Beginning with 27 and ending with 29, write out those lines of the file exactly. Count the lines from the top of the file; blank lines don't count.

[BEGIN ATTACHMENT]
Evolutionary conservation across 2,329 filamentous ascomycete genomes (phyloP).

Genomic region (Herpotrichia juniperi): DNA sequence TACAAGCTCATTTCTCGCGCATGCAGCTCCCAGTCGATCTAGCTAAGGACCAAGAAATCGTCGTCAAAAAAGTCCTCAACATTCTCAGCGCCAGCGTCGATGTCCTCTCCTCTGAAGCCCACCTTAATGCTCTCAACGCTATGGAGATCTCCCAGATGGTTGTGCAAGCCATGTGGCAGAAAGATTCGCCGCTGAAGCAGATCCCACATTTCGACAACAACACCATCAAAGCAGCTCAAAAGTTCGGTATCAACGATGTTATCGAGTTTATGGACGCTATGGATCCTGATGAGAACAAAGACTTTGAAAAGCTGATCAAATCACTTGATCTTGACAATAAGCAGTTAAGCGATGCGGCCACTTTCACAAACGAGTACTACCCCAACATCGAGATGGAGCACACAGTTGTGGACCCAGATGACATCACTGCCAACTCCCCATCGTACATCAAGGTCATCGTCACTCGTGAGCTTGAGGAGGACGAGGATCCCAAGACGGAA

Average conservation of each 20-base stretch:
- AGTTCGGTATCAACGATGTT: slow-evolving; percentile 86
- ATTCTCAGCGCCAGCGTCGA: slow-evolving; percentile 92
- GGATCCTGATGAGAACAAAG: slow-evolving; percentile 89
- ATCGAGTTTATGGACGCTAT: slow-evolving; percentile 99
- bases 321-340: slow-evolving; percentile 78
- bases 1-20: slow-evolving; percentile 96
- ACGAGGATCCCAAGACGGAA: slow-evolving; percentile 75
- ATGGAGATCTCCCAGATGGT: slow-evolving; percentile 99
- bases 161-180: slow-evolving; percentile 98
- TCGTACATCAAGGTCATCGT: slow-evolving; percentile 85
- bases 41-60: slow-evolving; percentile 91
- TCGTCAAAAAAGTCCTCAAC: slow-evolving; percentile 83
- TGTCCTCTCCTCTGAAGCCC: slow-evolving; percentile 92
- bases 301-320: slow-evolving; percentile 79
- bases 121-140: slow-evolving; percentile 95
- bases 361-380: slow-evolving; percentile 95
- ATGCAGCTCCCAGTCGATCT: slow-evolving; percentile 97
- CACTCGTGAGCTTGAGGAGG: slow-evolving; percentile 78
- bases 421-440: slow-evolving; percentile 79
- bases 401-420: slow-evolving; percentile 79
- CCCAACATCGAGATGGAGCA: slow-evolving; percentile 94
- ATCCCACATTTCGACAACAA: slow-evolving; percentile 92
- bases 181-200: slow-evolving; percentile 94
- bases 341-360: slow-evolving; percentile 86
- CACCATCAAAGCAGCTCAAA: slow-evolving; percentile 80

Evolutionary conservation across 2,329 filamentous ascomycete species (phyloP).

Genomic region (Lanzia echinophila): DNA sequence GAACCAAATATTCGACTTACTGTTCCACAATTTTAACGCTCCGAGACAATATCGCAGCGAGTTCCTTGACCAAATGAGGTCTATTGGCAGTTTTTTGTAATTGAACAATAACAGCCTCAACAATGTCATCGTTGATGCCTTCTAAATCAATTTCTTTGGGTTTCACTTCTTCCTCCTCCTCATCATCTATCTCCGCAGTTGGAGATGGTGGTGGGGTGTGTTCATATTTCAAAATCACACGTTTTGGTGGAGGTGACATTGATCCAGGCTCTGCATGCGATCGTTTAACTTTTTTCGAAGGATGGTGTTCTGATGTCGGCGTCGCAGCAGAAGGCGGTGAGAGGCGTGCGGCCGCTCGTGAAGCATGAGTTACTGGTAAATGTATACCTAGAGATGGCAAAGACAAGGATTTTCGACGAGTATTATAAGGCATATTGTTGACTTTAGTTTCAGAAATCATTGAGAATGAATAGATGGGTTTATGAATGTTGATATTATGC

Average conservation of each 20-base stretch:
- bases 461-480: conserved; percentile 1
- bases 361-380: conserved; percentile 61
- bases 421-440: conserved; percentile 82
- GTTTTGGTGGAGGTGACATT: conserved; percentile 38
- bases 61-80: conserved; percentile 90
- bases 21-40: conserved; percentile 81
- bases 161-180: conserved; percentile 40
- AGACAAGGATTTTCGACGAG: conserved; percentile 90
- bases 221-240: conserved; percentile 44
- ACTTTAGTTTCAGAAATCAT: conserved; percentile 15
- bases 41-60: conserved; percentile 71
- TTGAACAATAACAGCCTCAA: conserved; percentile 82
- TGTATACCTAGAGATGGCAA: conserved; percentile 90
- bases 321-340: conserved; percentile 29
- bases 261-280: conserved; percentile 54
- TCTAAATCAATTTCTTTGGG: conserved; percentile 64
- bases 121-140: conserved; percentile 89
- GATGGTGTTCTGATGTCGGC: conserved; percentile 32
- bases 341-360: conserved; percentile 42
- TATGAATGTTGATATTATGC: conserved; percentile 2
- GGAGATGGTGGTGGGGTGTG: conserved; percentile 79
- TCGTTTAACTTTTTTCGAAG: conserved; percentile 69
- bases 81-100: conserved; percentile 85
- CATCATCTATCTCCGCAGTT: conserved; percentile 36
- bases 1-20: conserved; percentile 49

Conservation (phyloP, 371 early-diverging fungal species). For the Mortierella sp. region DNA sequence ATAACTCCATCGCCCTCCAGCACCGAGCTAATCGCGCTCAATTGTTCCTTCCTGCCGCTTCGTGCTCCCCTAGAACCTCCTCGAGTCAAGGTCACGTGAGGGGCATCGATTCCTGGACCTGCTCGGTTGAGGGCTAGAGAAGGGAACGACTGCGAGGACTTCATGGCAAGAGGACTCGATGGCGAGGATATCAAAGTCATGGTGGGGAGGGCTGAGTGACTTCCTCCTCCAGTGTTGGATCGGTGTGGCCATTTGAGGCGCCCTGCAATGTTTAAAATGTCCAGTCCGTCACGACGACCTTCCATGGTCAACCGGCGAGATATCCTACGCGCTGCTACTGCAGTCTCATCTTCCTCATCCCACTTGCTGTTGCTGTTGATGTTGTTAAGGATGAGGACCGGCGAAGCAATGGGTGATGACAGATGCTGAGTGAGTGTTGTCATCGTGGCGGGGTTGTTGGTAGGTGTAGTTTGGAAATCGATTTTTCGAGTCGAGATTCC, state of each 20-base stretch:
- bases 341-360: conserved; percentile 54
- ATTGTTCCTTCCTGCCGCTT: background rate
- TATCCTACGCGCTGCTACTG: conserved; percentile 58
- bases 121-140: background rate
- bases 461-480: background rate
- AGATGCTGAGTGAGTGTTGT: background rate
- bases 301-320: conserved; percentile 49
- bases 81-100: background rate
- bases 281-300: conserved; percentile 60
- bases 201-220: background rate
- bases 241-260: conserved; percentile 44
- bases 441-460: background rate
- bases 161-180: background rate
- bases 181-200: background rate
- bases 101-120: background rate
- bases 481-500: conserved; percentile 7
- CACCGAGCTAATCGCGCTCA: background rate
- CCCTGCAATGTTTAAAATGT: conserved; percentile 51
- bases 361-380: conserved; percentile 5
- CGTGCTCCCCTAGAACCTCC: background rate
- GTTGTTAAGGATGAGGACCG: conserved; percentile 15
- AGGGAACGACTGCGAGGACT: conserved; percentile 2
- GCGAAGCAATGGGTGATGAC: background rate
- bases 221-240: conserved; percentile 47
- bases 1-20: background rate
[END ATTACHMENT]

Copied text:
- bases 341-360: slow-evolving; percentile 86
- CACCATCAAAGCAGCTCAAA: slow-evolving; percentile 80

Evolutionary conservation across 2,329 filamentous ascomycete species (phyloP).